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Immigrants looking for jobs, head for hotels, catering, leisure, transport and communications sector

A study reveals one in 10 firms plan to recruit migrant labour

Some firms insist migrants are more reliable, or better qualified

Tags: KPMG, CIPD, Alan Johnson, Gerwyn Davies


13th August 2009:
If you are an immigrant looking for a job in the UK, head for hotels, catering and leisure industries; or else go in for transport and communications. Education sector too is lucrative.
For a study reveals, on an average, nearly one in 10 firms plan to recruit migrant labour; and over two-thirds of the employers in the hotels, catering and leisure industries, and more than half employers in transport and communications, claim difficulty in finding British workers to fill in the posts. A quarter of employers further claim they cannot find enough UK nationals to recruit. Some others insist migrants are more “reliable” or better qualified.
Statistically speaking, the number of UK-born in employment in three months to June 2009 has registered a fall compared to corresponding period last year. It is 25.10 million in three months to June, a fall of 625,000 from three months to June last year. On the other hand, the number of people born overseas in employment is 3.73 million, up by 22,000.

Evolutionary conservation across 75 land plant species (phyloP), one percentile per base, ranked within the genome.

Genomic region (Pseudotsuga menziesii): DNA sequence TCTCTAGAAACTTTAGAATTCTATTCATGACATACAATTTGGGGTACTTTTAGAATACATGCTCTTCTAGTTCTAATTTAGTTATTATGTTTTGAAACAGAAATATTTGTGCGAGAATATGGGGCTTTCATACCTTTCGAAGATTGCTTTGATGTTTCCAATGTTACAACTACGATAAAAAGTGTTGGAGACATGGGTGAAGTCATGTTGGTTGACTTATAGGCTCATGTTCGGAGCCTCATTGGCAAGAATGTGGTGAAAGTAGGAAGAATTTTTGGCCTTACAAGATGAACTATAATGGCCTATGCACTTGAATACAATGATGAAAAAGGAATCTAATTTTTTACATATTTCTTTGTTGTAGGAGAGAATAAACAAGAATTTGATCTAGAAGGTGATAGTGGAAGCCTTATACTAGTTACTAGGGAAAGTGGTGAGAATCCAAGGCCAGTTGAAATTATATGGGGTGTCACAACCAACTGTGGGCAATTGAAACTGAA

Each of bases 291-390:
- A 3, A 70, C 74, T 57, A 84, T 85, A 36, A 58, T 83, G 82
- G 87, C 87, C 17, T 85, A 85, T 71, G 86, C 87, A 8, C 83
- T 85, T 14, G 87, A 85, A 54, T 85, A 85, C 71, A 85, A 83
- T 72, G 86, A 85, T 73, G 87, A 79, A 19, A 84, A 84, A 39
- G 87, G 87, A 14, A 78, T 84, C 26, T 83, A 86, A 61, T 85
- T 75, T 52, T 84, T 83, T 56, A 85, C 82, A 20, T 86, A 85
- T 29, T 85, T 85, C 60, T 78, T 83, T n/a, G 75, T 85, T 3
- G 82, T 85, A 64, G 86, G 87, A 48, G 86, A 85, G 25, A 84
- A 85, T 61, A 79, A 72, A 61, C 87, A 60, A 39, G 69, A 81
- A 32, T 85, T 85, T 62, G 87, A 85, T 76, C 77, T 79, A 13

The report on demand for migrant workers from accountants KPMG and the Chartered Institute of Personnel and Development comes soon after Home Secretary Alan Johnson made clear the Government’s commitment to even higher levels of immigration.
Mr Johnson had, in fact, asserted the Government had a duty to make the case for yet more immigration, as a continuing influx of workers from across the seas would only boost the country’s economy. He had asserted: “I don’t think a cap (on immigration) is the answer because the problem with a cap is it’s an arbitrary figure, and what you need to do is to ensure that you make the case – and there is a very strong case – for the importance to our economy of migration.”
The latest findings make it clear Gordon Brown’s earlier claim of the Government encouraging “British jobs for British workers” is not realistic, after all.
The report also indicates 43 per cent of NHS employers and 28 per cent of the education bodies have same grounds to offer for recruiting migrant workers.
Public policy adviser at CIPD Gerwyn Davies says rather than raising barriers to skilled migrants, the best way to provide British jobs for British workers is to make Brits better equipped to compete in the jobs market.

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